Every month Fannie Mae releases a report on the results of its most recent National Housing Survey. The survey, which is conducted by telephone among about 1000 homeowners and renters asks them about 100 questions regarding their attitudes toward homeownership and renting, the economy, and their own financial situation. Occasionally the company does a deeper analysis of some subsets of the data and this month they released a paper titled Renters: Satisfied but Reaching for Homeownership.
The paper is based on responses collected only from renters in surveys conducted in July, August, and September of 2012 - 990 respondents defined as renters and 60 as boarders - living with someone else but not paying rent.
Fannie Mae said that renters overall tend to be satisfied with renting but about half think owning is a more sensible housing choice. Only 17 percent of those responding viewed renting as a negative experience for them or their families while 34 percent said it had been a very positive experience. These numbers are little changed from responses to an identical question asked in 2003, well before the housing crisis.
Fifty-eight percent of renters think people are better off owning for lifestyle reasons, that is if they seek control, privacy, and security or seek to raise a family or invest wisely. However 71 percent give the edge to renting for reasons related to budget, stress, and making the best decisions in today's economy. A bare majority - 51 percent - give the edge to owning when comparing both types of benefits.
Many renters expressed feelings that renting provided them with conveniences and benefits that ownership would not such as living in a convenient location (43 percent), financial flexibility (42 percent), tax benefits (39 percent), easier choice of school districts (29 percent). Apartment renters were more likely than those renting single family houses to give weight to some perceived benefits.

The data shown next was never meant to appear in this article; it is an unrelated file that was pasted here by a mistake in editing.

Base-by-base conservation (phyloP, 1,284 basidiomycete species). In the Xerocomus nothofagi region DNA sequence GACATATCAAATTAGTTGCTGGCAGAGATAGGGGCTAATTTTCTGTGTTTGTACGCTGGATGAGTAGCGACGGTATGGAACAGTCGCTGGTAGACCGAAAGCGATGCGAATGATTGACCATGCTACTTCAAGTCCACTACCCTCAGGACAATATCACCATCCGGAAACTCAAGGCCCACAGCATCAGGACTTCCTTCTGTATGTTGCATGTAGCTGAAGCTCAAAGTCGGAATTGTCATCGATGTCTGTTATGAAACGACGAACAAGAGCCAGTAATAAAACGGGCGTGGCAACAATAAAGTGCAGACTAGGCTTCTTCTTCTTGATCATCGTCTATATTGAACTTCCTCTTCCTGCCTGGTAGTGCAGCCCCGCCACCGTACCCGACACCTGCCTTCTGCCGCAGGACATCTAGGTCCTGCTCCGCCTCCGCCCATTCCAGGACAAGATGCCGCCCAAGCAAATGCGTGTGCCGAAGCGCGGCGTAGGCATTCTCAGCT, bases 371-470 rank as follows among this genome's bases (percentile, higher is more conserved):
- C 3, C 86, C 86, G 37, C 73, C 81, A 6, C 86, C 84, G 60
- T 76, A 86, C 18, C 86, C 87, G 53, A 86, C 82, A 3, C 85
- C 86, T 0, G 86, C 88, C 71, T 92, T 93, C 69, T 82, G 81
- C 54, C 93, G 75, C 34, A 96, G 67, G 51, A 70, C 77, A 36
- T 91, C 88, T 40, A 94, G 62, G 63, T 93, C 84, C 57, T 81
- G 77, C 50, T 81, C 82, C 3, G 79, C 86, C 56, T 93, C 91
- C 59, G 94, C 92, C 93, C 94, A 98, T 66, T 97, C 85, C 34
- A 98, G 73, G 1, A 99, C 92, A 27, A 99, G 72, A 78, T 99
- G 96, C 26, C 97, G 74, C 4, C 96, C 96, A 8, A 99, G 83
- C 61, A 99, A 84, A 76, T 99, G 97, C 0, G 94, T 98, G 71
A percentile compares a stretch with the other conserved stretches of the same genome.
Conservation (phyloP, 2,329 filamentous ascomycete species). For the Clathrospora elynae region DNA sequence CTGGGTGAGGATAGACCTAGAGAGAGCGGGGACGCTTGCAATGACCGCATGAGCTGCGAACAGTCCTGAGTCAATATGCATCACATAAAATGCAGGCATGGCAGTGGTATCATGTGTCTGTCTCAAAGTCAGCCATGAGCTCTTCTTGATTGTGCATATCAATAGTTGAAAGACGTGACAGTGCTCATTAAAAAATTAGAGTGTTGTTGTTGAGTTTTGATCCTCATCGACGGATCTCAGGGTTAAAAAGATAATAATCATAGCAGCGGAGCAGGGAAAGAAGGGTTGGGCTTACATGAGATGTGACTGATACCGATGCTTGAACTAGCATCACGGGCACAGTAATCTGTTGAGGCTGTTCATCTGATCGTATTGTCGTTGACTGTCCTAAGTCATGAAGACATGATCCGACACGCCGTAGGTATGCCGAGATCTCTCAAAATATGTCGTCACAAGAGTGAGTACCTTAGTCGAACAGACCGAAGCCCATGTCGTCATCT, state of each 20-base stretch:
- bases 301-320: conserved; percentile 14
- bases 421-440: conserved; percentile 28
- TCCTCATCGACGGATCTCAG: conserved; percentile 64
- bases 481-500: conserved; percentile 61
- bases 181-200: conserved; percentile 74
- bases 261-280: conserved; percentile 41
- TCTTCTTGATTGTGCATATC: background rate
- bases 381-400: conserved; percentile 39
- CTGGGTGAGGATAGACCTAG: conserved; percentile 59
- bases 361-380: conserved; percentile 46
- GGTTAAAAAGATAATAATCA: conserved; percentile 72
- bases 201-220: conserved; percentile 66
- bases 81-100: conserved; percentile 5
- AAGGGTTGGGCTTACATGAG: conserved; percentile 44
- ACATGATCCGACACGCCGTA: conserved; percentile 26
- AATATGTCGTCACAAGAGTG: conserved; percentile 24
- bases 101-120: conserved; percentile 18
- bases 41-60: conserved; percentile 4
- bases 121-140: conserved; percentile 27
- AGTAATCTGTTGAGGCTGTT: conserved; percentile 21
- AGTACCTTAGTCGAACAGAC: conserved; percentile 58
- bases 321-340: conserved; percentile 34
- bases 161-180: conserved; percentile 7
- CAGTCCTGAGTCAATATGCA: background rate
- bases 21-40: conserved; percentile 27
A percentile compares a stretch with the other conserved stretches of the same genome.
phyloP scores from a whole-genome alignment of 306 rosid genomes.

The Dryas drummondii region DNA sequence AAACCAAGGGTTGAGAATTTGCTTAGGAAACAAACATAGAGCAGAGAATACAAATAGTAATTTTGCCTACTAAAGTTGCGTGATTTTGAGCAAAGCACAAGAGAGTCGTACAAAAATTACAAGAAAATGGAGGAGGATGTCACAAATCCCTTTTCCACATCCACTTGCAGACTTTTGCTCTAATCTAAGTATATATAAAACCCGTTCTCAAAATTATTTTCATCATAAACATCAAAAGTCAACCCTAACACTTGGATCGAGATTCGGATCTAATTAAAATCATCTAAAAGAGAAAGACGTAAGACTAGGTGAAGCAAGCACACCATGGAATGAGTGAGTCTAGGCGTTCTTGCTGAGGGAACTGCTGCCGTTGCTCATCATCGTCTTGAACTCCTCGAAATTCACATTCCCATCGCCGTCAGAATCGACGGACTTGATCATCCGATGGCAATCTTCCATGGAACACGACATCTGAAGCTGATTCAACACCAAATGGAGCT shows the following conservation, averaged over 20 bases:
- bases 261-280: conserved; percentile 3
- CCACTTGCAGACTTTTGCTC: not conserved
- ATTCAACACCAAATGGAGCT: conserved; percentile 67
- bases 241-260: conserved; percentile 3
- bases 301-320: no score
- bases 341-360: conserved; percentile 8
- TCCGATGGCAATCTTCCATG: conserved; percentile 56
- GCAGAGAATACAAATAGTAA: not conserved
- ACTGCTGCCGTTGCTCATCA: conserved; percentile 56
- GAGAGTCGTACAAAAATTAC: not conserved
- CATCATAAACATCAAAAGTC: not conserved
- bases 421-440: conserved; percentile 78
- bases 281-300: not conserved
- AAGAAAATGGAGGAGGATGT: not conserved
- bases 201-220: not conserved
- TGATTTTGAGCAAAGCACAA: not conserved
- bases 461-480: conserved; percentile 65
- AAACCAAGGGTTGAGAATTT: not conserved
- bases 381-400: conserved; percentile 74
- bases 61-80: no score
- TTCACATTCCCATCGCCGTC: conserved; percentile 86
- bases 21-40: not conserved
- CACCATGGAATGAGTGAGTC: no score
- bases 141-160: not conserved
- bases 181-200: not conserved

The remainder of Fannie Mae's analysis focused on those 51 percent of respondents who expressed a preference for owning a home. This group, when compared to homeowners, had a significantly higher level of both actual and perceived financial hurdles to homeownership such as few assets, lack of confidence they could get a mortgage, declining income, and financial stresses.
They also have significantly lower household incomes and view this, perhaps unwarrantedly, as a barrier to homeownership.
Only a quarter said they would stop pursuing home ownership if they were turned down for a mortgage. Instead, 69 percent said they would take steps to improve their credit scores and/or overall financial situation and half said they would set their sights on a less expensive home.
Almost half (49 percent) of renters under the age of 35 viewed renting as a stepping stone to homeownership saying that their primary reason for renting was to financially prepare themselves to own. Only 26 percent of older renters gave this as their primary reason, they were more likely than younger renters to cite the affordability and flexibility of renting or their perceived inability to get a mortgage.
Of those renters who wish to own, 90 percent think they will do so eventually, but hearly half think it will take them at least five years to get there and that mortgages will be much harder to get in the future.
See the full report here.